This review was originally published back in September 2015 as part of our coverage for the Toronto International Film Festival 2015.
Following a brief sneering and searing monologue by its protagonist, Stelfox (Nicholas Hoult), Kill Your Friends kicks off with a Menswe@r joke. After waxing snidely on the seediness and the ruthlessness of the music industry, the A&R manager finds their debut album in his colleague/rival/ostensible friend Waters’ (James Corden) CD collection and condescendingly asks why the fuck he’d still have it. Waters’ response is even more damning: He almost signed them.
As far as reference points for a film set in 1997, in the heady, pre-Internet download days of the British music industry, you can’t get much better than that. Menswe@r, a footnote in the UK’s music history to put it charitably, were briefly hailed as the next big thing in Britpop in the mid-90’s. They found themselves in the middle of a bidding war and signed to London Records after only a handful of gigs. Then they rode that wave of hype so unique to the UK music scene all the way to the middle. While their music was passingly charming, it wasn’t anything the rock and pop world hadn’t heard before and failed to set either side of the pond on fire. Their biggest domestic showing was a top 10 single. Their only mark on the North American market was a somewhat guilty pleasure called “Daydreamer”.
The joke is a pitch perfect way to kick off an almost pitch perfect period piece. Kill Your Friends does an admirable job of recreating the era, from the music (in addition to a score by Junkie XL, the soundtrack features Blur, Oasis, The Prodigy, and a Sneaker Pimps cover) to the drugs of choice, to the Spice Girls-influenced fashion, to the irony and cynicism. Hell, even Hoult’s sallow cheekbones and perversely sexy presence seem to recall everything that made Jonathan Rhys Meyers so intoxicatingly/confusingly hot at the time. The only problem is that the plot feels equally retro.
Based on the cult 2008 novel of the same name by Scottish author John Niven (who also wrote the script), Kill Your Friends follows Selfox, a scheming 27-year-old A&R manager whose only interests are money, cocaine, quoting Conan The Barbarian, and climbing his way to the top of the record label he works for. When his ascendance is threatened, he turns to any and all nefarious means necessary, no matter who he has to bribe, frame, or murder to get there.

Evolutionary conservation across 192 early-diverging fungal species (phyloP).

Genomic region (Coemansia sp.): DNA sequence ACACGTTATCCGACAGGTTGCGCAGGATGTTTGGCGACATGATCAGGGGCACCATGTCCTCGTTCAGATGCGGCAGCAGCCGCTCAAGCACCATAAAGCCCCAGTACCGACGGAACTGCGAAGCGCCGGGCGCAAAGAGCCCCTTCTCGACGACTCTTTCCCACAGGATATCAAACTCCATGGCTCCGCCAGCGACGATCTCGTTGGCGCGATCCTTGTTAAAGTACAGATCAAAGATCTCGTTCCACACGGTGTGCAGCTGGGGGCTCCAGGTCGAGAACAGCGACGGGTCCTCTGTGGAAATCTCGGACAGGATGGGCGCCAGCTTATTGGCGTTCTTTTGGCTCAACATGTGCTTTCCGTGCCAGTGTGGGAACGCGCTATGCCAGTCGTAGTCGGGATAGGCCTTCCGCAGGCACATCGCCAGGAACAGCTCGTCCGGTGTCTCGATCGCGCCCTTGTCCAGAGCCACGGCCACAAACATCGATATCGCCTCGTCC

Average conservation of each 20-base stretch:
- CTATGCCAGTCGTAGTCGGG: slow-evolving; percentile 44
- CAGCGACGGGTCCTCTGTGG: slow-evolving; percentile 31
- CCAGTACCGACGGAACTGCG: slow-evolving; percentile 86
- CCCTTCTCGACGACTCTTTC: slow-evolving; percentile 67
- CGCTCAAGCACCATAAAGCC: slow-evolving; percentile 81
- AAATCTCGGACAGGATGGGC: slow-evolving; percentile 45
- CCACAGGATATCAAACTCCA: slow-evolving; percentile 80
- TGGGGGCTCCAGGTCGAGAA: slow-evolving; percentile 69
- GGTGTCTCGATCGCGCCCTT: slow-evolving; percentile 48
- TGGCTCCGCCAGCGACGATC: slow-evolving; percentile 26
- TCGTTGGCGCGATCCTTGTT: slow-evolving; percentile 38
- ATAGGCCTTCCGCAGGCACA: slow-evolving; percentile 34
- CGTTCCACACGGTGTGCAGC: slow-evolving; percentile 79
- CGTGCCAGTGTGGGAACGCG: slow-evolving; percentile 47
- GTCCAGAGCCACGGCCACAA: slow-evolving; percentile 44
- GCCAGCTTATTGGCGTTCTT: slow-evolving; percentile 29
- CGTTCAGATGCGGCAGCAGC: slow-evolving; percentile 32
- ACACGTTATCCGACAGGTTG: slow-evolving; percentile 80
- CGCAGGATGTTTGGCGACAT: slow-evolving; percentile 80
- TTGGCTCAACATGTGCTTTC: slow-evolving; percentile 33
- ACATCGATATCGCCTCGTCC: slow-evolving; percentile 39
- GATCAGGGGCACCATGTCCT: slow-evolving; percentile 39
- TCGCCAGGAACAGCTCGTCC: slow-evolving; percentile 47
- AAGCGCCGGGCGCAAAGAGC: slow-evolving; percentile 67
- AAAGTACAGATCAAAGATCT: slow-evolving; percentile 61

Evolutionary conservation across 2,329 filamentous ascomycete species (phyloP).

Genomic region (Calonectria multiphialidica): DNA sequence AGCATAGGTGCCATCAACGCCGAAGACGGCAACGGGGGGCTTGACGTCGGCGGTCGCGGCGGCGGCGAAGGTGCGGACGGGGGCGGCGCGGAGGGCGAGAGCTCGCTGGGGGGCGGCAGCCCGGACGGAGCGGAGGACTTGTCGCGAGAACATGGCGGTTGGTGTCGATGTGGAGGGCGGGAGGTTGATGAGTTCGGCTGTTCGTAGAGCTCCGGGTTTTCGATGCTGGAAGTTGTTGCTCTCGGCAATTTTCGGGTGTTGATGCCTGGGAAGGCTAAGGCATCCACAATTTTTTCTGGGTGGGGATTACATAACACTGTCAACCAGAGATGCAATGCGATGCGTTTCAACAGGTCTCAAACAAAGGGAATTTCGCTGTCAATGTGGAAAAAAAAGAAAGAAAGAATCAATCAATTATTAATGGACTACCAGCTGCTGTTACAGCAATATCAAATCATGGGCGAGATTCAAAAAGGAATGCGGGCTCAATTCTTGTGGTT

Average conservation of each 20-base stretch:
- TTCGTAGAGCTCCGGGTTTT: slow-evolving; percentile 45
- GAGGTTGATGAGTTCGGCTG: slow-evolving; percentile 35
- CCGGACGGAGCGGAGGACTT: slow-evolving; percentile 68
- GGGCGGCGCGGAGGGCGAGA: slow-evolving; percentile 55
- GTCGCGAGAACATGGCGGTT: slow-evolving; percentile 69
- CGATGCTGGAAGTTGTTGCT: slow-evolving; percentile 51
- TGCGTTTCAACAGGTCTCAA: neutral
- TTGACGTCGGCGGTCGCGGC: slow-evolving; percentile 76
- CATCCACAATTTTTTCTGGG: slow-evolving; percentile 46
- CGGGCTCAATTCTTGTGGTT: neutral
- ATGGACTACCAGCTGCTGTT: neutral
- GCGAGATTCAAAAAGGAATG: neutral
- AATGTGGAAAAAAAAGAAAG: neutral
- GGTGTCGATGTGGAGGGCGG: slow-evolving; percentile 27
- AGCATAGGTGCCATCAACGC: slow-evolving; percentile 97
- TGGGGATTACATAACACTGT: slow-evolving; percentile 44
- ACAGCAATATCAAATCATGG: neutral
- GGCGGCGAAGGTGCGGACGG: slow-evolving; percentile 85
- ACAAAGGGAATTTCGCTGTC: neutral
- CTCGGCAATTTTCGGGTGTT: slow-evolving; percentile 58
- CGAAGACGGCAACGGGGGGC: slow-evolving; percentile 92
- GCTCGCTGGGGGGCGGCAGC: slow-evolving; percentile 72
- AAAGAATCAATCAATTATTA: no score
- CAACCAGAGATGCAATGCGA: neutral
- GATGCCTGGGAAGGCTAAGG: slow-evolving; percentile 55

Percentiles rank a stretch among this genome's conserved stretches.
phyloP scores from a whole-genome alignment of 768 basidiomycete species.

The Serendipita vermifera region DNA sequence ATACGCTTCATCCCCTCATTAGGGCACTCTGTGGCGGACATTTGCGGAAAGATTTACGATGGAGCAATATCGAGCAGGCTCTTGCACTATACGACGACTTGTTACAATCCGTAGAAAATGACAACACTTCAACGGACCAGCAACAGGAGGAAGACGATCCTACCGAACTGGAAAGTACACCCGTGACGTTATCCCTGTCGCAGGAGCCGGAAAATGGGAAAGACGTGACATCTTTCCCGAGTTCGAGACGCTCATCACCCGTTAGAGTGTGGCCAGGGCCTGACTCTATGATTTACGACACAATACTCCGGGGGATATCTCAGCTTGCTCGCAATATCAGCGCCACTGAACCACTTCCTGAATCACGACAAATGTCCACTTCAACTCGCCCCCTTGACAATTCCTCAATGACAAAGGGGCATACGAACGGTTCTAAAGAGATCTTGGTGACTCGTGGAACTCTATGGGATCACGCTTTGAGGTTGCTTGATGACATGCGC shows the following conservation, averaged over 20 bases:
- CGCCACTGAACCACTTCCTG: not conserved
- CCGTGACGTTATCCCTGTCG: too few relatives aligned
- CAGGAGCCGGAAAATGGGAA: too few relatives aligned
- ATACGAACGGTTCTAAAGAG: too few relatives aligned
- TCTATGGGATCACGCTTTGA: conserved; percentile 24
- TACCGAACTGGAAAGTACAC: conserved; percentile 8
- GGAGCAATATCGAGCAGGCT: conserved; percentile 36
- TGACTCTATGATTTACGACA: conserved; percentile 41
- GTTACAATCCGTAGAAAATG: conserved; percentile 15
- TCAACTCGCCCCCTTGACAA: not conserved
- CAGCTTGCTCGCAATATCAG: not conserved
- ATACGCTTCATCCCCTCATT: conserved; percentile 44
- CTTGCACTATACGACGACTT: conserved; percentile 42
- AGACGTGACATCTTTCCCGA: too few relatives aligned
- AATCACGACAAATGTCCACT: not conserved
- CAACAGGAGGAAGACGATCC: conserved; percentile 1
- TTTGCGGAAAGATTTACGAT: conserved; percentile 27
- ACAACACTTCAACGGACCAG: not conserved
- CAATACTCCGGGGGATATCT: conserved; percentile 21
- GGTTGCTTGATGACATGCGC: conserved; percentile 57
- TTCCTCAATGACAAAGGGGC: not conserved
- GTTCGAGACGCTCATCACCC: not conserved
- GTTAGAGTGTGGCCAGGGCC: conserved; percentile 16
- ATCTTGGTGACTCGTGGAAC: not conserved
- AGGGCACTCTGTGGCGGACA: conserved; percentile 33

It’s all very darkly fun, but it’s also surprisingly nostalgic. In 2015, the naughty A&R man and the Patrick Bateman-esque bad guy both feel dated, and Stelfox and his antics feel every bit as ‘90s as the music and the fashion. The film might be a gleefully naughty romp soaked in bright colors and high cheekbones and a well-curated and deliciously well-timed soundtrack (The Prodigy’s “Smack My Bitch Up” has never looked or sounded better) and its pivotal murder scene might even do for Paul Weller what American Psycho did for Genesis and Phil Collins, but it’s nothing we haven’t seen before.
Even its individual elements recall other films and TV shows which executed similar feats both earlier and better. Stelfox’s campy fourth wall-breaking and Machiavellian scheming have a surprising amount in common with the original BBC House of Cards series. The film’s brief detour into skewering DJ culture feels like a less fun It’s All Gone, Pete Tong. And the debt that the story and characters owe to American Psycho and the early works of Irvine Welsh are obvious.
That said, Kill Your Friends is effective and enjoyable in the way that dusty music compilations are. Even if the individual elements might best be enjoyed in the original context, there’s a thrill in collecting the best that a decade had to offer in one place, and this film has all of the hallmarks of what made Britpop culture so enjoyable. I’ll probably watch it again. But then I still know all of the words to “Daydreamer”.